Blog Posts by Esquire.com

  • How to Nail Valentine's Day

    GettyGettyBy Tom Chiarella

    Long ago, on a Valentine's Day which I forgot until ninety minutes before I was due to meet my date, I called my friend Dorothy - the most mechanically adept, least romantically spontaneous woman in the world - and begged for her help. There were three reasons to call her: 1) She had once told me that she wished "every day was Valentine's Day," so I would have her enthusiasm; 2) she liked to brag that she could fix anything in half an hour or less; and 3) she worked in a movie theater where she was known to sometimes offer her friends private, late-night screenings, which were essentially excuses for sexual congress of one sort or another, while Dorothy looked the other way. I had a vague hope that it might not be too late for option number three.

    2012 VALENTINE'S DAY GUIDE: Gift Ideas, Dates, Advice, Stories & More

    Now let me say, this woman worked. She was not some college kid drowsily shoveling out upsize popcorn in miniature barrels, nor did she

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  • 10 New Do's and Don'ts for Super Bowl Party Guests

    esquireesquire

    By Elizabeth Gunnison

    While some of you will take on the responsibility of hosting a Super Bowl party this year, many others will have the good fortune of simply attending one. Congratulations! You get all the enjoyment with very little effort. You should still, however, put a little thought into how you approach the game. For the guests, here are some brief pointers to making a good appearance on Sunday.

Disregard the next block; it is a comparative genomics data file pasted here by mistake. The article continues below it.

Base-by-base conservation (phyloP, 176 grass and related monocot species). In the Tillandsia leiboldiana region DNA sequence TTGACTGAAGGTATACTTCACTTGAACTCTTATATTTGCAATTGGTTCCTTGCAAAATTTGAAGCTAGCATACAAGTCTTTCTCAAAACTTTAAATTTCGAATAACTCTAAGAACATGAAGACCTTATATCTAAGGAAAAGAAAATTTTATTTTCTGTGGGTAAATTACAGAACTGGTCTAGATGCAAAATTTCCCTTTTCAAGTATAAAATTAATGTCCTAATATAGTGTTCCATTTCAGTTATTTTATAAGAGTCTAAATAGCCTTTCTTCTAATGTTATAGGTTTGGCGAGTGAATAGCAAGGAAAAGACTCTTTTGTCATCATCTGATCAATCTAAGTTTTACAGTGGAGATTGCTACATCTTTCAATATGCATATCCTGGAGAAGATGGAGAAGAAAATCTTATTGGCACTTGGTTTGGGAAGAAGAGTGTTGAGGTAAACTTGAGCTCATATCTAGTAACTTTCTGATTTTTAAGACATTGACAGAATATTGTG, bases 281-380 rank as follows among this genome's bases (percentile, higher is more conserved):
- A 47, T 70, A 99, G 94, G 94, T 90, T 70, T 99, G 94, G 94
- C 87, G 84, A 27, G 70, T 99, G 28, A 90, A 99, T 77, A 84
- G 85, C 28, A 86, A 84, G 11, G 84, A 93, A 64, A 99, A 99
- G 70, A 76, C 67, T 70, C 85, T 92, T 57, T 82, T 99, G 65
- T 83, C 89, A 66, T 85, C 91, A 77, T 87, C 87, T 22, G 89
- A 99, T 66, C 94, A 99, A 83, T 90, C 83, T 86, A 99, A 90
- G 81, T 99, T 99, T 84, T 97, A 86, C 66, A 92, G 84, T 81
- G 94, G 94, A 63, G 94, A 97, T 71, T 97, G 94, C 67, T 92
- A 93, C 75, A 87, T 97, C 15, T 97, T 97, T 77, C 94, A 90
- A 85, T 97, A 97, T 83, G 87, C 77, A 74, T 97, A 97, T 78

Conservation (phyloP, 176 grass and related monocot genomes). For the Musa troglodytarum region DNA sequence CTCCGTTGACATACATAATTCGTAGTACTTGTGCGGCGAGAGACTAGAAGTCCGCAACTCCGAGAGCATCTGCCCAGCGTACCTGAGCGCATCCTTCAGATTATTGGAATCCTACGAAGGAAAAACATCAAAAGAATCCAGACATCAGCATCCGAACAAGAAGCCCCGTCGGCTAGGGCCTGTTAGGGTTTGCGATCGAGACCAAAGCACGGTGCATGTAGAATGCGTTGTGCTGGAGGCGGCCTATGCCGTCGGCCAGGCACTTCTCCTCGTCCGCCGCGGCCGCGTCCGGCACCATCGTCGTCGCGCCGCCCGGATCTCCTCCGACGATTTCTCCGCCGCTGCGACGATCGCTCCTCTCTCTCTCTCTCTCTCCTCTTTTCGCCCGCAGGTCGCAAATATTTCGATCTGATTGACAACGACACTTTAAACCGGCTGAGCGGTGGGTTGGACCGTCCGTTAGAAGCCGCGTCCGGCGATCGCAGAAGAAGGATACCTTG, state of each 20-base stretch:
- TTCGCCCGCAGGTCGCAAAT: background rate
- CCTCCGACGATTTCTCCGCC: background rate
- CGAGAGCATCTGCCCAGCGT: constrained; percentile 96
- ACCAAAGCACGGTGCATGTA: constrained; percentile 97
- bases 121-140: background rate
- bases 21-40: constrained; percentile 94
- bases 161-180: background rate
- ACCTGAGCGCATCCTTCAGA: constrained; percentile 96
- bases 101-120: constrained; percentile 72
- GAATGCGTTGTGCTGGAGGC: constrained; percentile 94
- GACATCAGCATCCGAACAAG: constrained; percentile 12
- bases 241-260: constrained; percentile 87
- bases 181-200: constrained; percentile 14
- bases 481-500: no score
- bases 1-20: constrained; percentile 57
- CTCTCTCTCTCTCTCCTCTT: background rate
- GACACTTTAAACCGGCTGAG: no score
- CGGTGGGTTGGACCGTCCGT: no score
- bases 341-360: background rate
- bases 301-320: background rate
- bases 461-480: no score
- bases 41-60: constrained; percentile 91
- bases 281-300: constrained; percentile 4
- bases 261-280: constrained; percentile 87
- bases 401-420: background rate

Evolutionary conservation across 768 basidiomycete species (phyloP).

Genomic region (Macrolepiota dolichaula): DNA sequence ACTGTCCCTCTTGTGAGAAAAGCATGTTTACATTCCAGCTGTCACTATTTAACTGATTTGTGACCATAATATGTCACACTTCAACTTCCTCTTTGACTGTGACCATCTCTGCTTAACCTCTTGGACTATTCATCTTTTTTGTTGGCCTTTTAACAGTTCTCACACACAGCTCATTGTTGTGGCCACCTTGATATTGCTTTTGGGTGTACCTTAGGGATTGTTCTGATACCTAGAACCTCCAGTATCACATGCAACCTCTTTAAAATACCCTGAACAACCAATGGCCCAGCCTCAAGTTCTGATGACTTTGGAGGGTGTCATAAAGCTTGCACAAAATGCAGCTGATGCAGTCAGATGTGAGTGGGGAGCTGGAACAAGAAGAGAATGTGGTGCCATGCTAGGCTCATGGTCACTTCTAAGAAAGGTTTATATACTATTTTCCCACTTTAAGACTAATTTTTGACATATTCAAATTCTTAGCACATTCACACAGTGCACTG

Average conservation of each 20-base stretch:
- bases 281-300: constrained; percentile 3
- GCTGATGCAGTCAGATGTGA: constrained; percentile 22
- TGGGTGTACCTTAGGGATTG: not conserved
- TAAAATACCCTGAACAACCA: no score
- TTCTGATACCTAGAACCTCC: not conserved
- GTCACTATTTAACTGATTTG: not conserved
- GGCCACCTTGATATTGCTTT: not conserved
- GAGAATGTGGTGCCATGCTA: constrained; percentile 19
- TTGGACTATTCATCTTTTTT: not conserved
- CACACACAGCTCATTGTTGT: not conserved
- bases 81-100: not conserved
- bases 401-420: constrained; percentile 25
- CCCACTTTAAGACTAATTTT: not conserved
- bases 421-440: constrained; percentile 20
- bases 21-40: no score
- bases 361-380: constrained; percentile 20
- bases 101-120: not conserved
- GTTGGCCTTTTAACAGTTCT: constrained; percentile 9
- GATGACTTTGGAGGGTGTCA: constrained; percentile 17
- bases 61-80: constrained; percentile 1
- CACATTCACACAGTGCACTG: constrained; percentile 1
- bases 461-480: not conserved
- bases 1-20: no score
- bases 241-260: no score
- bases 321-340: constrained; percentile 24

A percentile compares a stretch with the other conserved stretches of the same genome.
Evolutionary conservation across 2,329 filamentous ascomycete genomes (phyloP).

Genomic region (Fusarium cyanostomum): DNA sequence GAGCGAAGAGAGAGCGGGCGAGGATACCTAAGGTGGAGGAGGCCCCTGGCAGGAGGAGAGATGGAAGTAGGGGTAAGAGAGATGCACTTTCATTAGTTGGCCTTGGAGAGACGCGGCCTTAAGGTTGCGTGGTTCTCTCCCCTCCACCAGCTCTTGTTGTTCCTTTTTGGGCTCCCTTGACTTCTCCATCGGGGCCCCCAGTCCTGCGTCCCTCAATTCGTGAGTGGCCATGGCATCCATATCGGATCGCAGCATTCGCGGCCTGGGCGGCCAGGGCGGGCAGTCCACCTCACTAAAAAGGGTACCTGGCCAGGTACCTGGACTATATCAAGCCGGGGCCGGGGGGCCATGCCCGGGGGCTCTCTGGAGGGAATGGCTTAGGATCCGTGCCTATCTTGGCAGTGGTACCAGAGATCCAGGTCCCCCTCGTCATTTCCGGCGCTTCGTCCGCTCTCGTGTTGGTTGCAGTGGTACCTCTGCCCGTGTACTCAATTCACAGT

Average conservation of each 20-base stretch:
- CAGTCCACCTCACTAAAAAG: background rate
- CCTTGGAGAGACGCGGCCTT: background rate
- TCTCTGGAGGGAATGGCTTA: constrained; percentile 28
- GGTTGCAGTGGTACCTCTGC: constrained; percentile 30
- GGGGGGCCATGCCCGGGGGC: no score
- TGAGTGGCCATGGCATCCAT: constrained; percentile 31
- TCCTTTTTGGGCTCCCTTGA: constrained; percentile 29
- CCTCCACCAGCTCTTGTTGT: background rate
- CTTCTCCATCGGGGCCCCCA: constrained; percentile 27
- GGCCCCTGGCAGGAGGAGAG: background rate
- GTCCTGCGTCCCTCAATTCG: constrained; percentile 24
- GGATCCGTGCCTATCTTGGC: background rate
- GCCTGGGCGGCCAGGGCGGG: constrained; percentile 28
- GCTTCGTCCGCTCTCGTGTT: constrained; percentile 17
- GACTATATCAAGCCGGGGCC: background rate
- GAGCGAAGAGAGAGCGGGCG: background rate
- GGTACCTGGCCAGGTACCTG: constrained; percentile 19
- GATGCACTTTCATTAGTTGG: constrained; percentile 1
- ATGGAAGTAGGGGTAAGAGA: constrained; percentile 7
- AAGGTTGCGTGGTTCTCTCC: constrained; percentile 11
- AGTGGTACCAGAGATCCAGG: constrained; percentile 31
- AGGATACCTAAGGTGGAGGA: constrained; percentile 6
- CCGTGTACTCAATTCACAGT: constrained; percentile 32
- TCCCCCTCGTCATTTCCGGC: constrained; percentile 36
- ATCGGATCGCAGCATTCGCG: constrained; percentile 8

ULTIMATE SUPER BOWL PARTY: The Easiest Game-Day Food Recipes of 2012

    DO:

    Plan ahead in combating your Monday morning hangover, as previously reported.

    Pace your game-day drinking. Pre-game coverage starts at 1 p.m. EST; kickoff is at 6:30. The game usually lasts four-plus hours. You do the math.

    Go ahead and wear a team jersey, if you have one on hand. This is really the only time it's acceptable for a man to wear one outside the confines of his own home, so you might as well take advantage.

    Be a good Samaritan and restock your host's fridge as

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  • The Best Buffalo Hot Wings in America

    Finn O'Hara/istock

    By Scott Raab

    What do we talk about when we talk about chicken wings? The now-classic buffalo wing, a paragon of bar-food excellence and the subject of passionate devotion for purists who, hailing from upstate New York themselves, have little else to inspire pride of heritage and place? One of the countless kinds of chicken wings and chicken-wing-like things purveyed by the fast-food outfits that get much of the credit for producing a nation of folks too fat to see their own toes and who have rarely tasted well-prepared food? The traditional chop-suey-joint chicken wing, a take-out staple dating to an era when Chinese food meant a bland, candified version of Cantonese and nothing else? Or how about them trendy Korean places quietly popping up all over the country, with their newfangled twice-fried wings and drumsticks?

    Me, I'm talking about all of the above, because all of the above is what I eat, in the span of an hour and a half and in no particular order. One valiant

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  • Perfect Spicy Wings for the Super Bowl